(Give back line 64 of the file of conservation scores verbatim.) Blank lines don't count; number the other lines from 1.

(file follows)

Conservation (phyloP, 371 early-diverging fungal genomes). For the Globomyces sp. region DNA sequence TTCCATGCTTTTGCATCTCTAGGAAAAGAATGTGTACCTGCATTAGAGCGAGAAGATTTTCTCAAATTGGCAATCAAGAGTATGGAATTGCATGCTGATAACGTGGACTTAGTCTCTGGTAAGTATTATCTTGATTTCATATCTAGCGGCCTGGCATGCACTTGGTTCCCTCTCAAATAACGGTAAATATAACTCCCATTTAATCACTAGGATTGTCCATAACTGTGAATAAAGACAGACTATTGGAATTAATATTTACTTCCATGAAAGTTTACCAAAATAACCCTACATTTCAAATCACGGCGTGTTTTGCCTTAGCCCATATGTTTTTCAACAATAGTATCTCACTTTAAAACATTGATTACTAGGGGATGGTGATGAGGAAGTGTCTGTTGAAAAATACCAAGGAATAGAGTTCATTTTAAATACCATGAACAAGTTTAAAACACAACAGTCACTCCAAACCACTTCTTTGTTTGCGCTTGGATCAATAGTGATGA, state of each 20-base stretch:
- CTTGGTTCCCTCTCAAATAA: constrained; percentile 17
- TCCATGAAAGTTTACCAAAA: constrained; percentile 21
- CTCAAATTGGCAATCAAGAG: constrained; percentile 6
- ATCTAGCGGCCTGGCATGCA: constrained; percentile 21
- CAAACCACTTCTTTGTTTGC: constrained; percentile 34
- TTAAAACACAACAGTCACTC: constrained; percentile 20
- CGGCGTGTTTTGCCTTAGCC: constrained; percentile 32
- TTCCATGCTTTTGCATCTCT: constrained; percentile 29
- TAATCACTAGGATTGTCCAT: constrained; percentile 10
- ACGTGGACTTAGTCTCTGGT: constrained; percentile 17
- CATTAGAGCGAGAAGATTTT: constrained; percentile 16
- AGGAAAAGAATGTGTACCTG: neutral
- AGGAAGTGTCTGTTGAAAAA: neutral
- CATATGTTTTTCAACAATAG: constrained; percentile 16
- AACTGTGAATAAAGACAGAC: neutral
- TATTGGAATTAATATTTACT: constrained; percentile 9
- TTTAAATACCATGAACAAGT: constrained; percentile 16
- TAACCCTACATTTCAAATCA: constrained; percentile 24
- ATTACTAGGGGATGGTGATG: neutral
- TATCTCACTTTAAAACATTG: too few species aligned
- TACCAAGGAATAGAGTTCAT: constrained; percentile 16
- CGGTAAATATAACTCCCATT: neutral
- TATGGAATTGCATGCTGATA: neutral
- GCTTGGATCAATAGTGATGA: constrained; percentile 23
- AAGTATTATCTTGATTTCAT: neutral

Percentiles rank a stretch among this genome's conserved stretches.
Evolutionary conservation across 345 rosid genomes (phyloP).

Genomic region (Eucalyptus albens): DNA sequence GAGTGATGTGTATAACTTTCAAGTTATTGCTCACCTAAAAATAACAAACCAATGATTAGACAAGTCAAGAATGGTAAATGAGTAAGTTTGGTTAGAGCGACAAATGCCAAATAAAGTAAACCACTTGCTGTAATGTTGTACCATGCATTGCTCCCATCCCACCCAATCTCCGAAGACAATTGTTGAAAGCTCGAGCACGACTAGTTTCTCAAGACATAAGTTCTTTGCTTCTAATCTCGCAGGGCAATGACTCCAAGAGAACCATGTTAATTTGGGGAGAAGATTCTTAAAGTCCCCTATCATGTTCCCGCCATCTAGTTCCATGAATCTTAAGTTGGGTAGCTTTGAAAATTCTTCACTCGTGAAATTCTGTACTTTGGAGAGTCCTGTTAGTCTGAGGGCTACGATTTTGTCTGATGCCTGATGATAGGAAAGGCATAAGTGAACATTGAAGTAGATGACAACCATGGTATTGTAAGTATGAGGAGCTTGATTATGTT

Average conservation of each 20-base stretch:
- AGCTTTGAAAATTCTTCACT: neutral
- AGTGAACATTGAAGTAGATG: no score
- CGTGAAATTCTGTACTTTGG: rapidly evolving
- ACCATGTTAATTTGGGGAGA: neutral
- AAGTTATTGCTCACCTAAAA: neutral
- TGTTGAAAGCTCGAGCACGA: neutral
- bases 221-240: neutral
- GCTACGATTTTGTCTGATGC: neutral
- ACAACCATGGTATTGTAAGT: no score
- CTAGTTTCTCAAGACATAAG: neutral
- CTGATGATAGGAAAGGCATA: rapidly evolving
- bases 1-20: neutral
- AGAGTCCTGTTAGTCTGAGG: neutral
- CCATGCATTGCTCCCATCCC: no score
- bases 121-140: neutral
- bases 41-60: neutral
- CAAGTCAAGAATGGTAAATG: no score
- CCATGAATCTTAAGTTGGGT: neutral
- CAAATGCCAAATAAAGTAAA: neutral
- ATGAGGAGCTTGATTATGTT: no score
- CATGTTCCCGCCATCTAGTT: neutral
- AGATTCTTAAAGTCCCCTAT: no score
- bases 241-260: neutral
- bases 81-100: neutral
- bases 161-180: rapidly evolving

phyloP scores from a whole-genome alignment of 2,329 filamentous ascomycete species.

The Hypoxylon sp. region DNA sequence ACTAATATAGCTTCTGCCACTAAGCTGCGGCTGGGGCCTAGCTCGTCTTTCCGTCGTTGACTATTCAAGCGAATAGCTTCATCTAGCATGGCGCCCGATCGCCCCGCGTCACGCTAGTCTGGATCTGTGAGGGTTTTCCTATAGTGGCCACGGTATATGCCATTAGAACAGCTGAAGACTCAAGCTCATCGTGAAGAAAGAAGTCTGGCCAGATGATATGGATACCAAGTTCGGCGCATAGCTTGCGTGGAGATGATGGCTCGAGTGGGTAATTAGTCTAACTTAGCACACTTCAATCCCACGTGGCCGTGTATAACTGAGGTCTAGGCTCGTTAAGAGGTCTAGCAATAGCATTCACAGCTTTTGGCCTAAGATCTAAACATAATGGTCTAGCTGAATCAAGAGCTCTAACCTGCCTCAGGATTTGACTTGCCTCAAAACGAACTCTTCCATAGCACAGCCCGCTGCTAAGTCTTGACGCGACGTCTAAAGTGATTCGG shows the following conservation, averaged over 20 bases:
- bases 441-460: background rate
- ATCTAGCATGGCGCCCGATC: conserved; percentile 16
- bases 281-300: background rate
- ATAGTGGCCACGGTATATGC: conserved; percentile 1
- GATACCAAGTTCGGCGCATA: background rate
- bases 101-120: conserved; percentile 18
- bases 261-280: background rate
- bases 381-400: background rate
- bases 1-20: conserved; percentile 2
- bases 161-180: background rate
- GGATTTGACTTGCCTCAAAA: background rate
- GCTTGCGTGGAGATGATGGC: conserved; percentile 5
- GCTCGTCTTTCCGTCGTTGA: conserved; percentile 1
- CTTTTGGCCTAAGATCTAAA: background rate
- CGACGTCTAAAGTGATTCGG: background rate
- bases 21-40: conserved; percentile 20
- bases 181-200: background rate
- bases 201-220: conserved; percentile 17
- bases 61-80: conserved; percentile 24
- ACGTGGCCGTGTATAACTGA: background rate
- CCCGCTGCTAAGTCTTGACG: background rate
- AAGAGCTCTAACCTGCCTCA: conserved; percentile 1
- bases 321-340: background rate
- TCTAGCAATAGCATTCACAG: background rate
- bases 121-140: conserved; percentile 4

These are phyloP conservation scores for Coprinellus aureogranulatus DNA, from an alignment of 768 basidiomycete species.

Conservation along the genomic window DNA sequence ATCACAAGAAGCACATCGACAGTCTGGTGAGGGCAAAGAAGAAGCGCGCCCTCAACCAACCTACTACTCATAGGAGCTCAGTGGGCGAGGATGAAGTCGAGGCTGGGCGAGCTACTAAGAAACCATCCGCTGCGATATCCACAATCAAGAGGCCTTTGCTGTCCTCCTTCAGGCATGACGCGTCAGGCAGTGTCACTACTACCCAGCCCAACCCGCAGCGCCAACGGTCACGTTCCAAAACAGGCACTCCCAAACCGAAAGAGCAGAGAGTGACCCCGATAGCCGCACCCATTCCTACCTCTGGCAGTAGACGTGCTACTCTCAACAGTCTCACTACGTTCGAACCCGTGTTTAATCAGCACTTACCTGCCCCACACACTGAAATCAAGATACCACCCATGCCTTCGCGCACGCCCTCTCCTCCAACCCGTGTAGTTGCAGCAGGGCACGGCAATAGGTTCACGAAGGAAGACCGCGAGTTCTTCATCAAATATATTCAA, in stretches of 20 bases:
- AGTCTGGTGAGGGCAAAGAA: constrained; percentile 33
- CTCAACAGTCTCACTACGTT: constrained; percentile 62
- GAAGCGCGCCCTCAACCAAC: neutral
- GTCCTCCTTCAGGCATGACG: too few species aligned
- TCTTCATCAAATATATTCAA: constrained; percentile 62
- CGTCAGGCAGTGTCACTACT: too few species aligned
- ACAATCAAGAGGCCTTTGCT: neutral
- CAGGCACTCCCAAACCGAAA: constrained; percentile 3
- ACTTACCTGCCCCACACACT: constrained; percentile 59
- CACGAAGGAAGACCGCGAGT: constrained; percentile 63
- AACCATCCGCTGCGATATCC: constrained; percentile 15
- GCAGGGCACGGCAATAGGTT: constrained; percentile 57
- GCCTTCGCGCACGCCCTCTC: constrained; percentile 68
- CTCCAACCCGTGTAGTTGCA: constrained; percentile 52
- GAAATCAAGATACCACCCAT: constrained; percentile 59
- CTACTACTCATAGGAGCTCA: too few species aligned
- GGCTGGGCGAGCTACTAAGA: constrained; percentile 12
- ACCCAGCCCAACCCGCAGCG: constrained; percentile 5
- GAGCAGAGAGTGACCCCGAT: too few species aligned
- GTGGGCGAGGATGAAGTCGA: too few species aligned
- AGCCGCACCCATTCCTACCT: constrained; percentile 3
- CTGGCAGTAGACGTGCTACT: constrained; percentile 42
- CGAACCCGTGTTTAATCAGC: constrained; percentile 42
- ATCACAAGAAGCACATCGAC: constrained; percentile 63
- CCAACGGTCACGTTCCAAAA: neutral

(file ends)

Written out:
- bases 261-280: background rate